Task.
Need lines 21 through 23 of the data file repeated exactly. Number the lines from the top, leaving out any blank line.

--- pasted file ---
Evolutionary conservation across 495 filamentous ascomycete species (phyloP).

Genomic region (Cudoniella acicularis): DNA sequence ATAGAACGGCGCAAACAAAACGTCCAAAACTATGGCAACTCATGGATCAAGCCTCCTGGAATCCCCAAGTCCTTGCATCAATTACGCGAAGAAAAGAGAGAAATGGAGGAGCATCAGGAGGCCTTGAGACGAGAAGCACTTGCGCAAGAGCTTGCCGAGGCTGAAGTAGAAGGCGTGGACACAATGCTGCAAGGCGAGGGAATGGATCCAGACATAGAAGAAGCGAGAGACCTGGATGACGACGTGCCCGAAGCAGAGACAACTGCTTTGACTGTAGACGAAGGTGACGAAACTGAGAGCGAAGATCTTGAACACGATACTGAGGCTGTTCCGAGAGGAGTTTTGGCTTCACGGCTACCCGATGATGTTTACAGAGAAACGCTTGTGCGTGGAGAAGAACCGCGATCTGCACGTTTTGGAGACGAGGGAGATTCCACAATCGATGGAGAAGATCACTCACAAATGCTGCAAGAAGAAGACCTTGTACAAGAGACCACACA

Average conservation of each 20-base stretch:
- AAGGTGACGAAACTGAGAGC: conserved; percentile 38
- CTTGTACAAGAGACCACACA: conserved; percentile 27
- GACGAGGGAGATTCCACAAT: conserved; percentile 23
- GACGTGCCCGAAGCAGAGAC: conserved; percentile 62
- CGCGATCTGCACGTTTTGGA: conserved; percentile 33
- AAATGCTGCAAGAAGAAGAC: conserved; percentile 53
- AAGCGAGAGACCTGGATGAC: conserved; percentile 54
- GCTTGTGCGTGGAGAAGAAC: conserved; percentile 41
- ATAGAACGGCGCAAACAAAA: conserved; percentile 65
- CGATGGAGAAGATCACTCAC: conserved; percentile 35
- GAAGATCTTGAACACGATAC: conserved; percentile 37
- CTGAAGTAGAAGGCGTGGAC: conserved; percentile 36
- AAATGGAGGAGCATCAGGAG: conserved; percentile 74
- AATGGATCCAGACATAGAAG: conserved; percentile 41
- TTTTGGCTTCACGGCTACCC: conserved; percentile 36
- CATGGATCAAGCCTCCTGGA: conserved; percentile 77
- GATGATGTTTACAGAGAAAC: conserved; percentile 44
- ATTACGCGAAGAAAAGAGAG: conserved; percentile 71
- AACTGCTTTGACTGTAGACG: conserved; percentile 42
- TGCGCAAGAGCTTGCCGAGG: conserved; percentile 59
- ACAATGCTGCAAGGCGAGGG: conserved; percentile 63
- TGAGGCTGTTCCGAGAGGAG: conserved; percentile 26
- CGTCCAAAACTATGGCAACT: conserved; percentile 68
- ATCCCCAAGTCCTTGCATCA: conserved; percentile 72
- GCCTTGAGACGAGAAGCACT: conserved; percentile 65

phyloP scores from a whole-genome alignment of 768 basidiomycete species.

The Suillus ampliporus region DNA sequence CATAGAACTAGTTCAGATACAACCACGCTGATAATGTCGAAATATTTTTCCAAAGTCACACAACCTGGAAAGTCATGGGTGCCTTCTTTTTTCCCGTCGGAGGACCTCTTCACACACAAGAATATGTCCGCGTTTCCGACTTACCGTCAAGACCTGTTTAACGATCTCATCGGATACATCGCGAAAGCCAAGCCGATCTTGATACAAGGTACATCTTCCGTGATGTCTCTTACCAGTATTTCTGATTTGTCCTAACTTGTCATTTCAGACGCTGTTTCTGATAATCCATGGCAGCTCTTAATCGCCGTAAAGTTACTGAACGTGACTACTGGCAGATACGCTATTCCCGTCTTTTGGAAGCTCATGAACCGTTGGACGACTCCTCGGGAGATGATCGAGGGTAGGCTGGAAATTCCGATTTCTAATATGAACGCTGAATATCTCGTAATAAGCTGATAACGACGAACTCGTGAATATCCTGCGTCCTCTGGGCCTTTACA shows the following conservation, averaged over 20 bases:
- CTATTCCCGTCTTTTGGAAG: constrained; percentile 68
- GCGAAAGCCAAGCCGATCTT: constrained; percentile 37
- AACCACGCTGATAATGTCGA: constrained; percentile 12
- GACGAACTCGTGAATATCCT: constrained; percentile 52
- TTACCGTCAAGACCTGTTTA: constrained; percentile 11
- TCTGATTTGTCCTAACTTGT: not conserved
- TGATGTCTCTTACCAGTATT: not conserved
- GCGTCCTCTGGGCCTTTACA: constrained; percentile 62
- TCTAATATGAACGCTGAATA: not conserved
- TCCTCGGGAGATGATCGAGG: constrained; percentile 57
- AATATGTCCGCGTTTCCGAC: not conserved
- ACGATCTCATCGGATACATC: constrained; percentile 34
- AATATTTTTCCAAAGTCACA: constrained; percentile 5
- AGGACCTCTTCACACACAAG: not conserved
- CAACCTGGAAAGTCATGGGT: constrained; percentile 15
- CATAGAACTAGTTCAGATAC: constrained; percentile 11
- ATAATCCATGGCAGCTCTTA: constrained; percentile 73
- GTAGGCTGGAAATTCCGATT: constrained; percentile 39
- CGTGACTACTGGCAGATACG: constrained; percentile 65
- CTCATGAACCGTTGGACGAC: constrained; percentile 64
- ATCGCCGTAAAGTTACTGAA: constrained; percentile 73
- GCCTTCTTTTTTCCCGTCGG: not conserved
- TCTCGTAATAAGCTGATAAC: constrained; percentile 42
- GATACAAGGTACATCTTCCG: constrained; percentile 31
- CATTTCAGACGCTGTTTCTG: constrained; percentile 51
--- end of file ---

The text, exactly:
- ATTACGCGAAGAAAAGAGAG: conserved; percentile 71
- AACTGCTTTGACTGTAGACG: conserved; percentile 42
- TGCGCAAGAGCTTGCCGAGG: conserved; percentile 59